I was pondering this wonderful prayer often attributed to St. Francis of Assisi. May it be the prayer of all of us.
Lord, make me an instrument of your peace Where there is hatred, let me sow love Where there is injury, pardon Where there is doubt, faith Where there is despair, hope Where there is darkness, light And where there is sadness, joy
O Divine Master, grant that I may Not so much seek to be consoled as to console To be understood, as to understand To be loved, as to love For it is in giving that we receive And it’s in pardoning that we are pardoned And it’s in dying that we are born to Eternal Life Amen
Do you still need a New Year’s resolution? Let me offer a suggestion. Listen with generosity and curiosity to those who think and believe differently than you do. Read and listen to things “outside of your camp.” Do not pass along angry, hate filled rhetoric. In fact, when you find yourself drawn in to it, turn away to something whole and beautiful. Build others up. Seek to be an agent of reconciliation where it is possible, and a person of peace where it feels impossible. Each and every one of us can choose to pursue wholeness or disintegration in how we live and relate with others. Which will you choose in 2020?
And so you have a life that you are living only now, now and now and now, gone before you can speak of it, and you must be thankful for living day by day, moment by moment, in this presence.
But you have a life too that you remember. It stays with you. You have lived a life in the breath and pulse and living light of the present, and your memories of it, remembered now, are of a different life in a different world and time. When you remember the past, you are not remembering it as it was. You are remembering it as it is. It is a vision or a dream, present with you in the present, alive with you in the only time you are alive.
For a while, the reshuffling of normalcy may leave us out of center, askew. You may find yourself a man or woman without a country. That’s where I want you to be so that you can find the country of God. Our old “country” doesn’t make sense; we can’t buy it anymore. We really can’t believe it. We can’t worship it as we were trained to do. Actually, this pattern of falling apart precedes every transition to a new level of faith. If one is not prepared to live in that temporary chaos, to hold the necessary anxiety that chaos entails, one never moves to deeper levels of faith or prayer or relationship with God. Notice again that almost every theophany (revelation of God) in the Bible begins with the warning not to be afraid. The fear is totally predictable; but if we give in to our fear, we will never be able to move to the next level.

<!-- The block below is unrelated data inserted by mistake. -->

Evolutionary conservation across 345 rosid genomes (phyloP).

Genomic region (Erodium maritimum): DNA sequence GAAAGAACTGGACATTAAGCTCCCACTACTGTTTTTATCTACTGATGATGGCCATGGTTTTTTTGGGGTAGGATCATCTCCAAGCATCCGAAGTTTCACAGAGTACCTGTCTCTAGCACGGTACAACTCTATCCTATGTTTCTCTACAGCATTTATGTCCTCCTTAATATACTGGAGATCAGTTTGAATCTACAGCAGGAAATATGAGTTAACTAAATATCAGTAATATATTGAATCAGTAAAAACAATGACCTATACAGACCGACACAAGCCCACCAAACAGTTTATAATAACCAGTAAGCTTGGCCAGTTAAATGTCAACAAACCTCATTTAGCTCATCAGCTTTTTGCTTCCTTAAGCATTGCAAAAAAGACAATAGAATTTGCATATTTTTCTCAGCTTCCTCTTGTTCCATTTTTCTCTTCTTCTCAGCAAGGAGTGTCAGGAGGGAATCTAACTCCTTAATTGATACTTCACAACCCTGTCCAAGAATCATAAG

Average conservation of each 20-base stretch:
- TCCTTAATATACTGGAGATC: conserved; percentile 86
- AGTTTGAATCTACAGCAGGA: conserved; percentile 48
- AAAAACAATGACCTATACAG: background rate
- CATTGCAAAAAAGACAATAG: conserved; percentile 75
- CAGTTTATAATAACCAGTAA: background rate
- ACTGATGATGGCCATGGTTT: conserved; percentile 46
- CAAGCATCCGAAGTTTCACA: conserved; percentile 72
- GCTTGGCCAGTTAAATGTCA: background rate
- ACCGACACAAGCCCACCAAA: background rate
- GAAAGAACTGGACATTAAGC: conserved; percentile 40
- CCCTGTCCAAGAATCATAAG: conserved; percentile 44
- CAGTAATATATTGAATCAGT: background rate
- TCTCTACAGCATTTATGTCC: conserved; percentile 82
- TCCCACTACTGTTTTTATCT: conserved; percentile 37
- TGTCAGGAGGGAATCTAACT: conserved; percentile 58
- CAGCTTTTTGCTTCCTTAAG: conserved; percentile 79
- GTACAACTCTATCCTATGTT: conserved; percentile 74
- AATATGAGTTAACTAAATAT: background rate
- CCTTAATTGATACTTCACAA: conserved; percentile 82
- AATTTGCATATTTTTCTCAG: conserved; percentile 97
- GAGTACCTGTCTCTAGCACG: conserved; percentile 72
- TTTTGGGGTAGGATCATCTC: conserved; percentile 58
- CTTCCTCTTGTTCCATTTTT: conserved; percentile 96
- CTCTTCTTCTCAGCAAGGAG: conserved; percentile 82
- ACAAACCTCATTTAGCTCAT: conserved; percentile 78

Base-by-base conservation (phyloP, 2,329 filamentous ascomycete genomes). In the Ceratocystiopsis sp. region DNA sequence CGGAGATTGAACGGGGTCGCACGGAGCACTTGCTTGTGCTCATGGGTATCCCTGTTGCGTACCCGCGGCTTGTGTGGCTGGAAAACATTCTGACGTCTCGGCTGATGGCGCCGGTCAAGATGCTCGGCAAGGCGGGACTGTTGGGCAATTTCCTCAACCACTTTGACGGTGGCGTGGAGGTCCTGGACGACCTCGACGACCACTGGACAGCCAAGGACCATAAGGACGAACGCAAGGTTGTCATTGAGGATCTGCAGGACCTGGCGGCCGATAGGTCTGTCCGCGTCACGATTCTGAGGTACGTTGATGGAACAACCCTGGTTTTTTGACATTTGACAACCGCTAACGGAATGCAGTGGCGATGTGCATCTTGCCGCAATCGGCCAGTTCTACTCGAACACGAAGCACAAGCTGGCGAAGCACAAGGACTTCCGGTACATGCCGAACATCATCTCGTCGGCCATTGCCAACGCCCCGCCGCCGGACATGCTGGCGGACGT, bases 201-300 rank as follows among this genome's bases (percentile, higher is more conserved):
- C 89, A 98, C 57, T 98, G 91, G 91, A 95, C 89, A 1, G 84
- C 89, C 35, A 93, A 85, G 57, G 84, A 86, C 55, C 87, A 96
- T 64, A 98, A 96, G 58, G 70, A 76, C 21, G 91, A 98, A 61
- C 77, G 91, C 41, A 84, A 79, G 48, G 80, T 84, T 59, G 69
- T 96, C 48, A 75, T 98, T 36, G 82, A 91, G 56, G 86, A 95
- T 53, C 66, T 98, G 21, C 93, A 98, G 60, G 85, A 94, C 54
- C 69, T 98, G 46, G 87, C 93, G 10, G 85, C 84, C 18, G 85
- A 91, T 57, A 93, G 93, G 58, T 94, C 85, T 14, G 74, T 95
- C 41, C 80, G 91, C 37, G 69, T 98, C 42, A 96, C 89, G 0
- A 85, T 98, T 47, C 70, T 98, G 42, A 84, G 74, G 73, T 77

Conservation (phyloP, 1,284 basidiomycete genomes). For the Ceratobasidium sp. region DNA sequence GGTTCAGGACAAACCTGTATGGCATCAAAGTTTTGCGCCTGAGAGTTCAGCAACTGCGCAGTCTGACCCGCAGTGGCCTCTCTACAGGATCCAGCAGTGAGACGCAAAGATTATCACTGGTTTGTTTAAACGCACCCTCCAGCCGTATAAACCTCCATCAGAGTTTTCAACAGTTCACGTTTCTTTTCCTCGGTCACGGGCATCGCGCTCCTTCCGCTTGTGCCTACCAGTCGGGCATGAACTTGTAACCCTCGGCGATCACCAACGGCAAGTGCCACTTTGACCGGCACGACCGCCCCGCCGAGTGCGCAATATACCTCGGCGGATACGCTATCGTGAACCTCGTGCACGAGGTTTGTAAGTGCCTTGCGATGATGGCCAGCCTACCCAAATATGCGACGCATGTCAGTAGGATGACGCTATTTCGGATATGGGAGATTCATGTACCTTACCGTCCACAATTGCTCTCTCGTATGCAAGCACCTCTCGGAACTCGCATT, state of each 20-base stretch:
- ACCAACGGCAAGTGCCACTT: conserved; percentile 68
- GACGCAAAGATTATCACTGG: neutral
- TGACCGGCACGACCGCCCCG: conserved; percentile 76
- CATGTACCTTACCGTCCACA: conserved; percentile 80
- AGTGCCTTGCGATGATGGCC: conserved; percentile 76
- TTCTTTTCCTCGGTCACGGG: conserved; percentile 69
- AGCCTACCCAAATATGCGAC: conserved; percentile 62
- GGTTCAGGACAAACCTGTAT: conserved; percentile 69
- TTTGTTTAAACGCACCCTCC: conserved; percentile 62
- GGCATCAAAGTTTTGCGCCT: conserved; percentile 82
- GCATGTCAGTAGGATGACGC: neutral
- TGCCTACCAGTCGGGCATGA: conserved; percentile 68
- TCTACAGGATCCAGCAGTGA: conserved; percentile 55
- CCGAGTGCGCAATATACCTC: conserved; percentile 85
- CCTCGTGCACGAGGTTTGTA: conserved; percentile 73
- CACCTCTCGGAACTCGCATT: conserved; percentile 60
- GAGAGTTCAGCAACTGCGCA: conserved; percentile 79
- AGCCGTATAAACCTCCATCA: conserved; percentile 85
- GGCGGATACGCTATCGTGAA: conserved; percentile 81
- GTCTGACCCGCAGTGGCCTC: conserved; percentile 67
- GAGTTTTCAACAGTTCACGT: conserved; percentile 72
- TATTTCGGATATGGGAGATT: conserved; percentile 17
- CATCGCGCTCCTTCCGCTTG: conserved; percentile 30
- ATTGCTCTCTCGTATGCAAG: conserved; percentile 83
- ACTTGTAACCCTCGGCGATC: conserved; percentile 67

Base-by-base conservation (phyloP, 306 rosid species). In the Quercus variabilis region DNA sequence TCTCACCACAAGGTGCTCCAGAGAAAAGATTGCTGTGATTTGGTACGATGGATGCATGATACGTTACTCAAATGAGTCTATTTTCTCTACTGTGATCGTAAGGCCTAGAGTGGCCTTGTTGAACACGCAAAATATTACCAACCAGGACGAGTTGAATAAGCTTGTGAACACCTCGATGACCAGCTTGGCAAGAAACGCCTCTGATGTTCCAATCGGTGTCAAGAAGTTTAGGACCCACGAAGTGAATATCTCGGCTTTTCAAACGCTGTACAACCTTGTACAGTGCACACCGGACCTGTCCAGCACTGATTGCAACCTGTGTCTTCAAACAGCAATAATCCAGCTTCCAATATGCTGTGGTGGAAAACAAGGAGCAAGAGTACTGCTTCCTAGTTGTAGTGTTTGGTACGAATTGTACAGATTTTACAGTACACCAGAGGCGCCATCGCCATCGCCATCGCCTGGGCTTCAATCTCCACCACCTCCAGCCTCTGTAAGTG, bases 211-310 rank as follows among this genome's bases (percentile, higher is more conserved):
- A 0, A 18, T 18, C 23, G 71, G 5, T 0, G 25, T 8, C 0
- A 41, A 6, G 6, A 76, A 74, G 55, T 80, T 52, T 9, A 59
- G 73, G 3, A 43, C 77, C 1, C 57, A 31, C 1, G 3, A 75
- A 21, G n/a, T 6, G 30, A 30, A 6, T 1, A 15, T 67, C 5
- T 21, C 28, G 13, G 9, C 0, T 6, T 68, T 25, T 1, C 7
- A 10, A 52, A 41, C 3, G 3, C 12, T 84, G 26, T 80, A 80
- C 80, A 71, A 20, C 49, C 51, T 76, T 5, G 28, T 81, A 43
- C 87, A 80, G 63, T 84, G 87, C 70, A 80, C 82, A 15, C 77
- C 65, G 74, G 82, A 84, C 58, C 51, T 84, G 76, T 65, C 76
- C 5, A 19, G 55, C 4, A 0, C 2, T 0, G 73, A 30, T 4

Whenever we’re led out of normalcy into sacred space, it’s going to feel like suffering. It’s letting go of what we’re used to. That causes suffering. But part of us always has to die.
Powerful others will try to make me conform and live up to their expectations. I may have to run the risk of being defiant, of standing up to, and of going against powerful others. I am called to stand on my own 2 feet and to develop the ability to say yes or no in making decisions for the emergence of my life. To be seduced from following my path is to be controlled by others, to become a people pleaser, and to be ruled by the tyrannical demands of others. Failure to stand up to others and to assume responsibility for the direction of my life and the promotion of love and light of God’s design for me should engender healthy guilt.–Vincent Bilotta III